How volcanic lightning is helping to demystify the Earth's plasmasphere
At the height of the First World War, in the trenches, German physicist Heinrich Barkhausen was eavesdropping on Allied telephone conversations. Every now and again, the Allied communications were drowned out by some strange sounds. The soldiers dubbed them "whistlers" because they sounded similar to shells flying overhead.
Barkhausen concluded that these whistler waves were caused by an atmospheric phenomenon but the true source was not identified until the 1950s, when scientists eventually found that whistlers are produced by bolts of lightning thousands of kilometres away. Once created, these electromagnetic waves are channelled around the world via ducts in the plasmasphere (a region also known as the inner magnetosphere).
In the July 2015 issue of Physics World, a special issue on weird natural phenomena, Ian Randall, a science writer based in New Zealand, investigates how researchers are studying whistler waves triggered by volcanic lightning to elucidate the structure of the Earth's plasmasphere, which will eventually help scientists get better at anticipating the impact of space weather events.
Lightning creates bursts of very-low-frequency radio waves – known as atmospherics, or "sferics" for short – and these electromagnetic waves sometimes penetrate the ionosphere and make it into the plasmasphere, where the sferics whizz between hemispheres through ducts of plasma where they become whistler waves.
The passage of whistlers between the hemispheres provides a rare opportunity to investigate the plasmasphere without the need to launch expensive space probes. Better understanding of this near-Earth region of space can help scientists get better at anticipating the impact of space weather events that can endanger astronauts and disrupt both orbiting and ground-based electronic systems.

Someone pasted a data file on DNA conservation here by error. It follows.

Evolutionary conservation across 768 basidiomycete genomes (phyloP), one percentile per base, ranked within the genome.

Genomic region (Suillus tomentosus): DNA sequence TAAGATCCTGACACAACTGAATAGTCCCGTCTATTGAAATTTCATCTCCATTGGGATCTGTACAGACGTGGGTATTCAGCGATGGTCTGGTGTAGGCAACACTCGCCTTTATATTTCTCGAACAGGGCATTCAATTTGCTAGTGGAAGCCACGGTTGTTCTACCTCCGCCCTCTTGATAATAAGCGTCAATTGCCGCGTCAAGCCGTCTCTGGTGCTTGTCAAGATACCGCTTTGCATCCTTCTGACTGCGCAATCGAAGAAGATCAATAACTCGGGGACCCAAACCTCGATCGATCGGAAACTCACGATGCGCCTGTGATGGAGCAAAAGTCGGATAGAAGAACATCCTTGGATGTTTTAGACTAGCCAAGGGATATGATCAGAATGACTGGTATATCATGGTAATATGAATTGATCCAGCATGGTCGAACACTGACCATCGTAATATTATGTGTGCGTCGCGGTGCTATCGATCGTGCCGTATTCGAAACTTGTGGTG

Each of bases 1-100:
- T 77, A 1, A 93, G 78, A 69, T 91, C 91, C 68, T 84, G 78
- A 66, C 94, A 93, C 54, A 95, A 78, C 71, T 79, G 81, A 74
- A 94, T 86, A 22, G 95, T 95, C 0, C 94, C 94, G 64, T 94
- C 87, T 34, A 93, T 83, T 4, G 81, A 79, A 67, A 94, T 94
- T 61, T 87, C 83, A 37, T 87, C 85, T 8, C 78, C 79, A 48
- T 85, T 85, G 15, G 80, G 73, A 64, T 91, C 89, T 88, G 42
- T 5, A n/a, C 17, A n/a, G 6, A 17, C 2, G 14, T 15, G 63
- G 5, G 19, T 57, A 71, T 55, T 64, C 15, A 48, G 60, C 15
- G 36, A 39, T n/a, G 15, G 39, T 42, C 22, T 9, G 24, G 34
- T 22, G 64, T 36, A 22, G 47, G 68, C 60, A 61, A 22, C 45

To elucidate the structure of the plasmasphere, researchers need to feed in a few factors to their model such as the whistler's frequency. The problem is that they also need to know where each whistler enters and leaves the plasmaspheric duct and it is usually impossible to pinpoint the location of a lightning bolt that caused a particular whistler wave – because the original sferic can travel thousands of kilometres before entering a duct.
However, a recording station in Dunedin on New Zealand's South Island provides a unique opportunity: its magnetic conjugate point lies in the Aleutian Islands, a volcanic chain of more than 40 volcanoes in the northern Pacific Ocean.
Like regular lightning, volcanic lightning neutralizes the charge build-up that develops from the generation and separation of charges. Karen Aplin, an atmospheric physicist from the University of Oxford, explains: "Once charge has been generated in a volcanic plume, it is separated by convection, carrying smaller particles upwards, whereas heavier – and often oppositely charged – particles settle under gravity."
Researchers looked at correlations between whistler data in this area and lightning data from prominent, high latitude volcanic eruptions in the Aleutian chain and found the first evidence that volcanoes are able to couple with the inner magnetosphere.
Commenting on this novel discovery, Claire Antel, a physicist from the University of Cape Town in South Africa says: "The improved knowledge of whistler paths increases the fidelity of the plasmaspheric model that makes use of whistler data."
Although this whistler study was very much Earth-based, Mark Golkowski, a plasma-physics expert from the University of Colorado Denver, believes that it has ramifications beyond our planet. "The volcanic-whistler findings support proposed studies to use dust-storm lightning on Mars to probe the weak plasma densities of the planet's upper atmosphere," he says.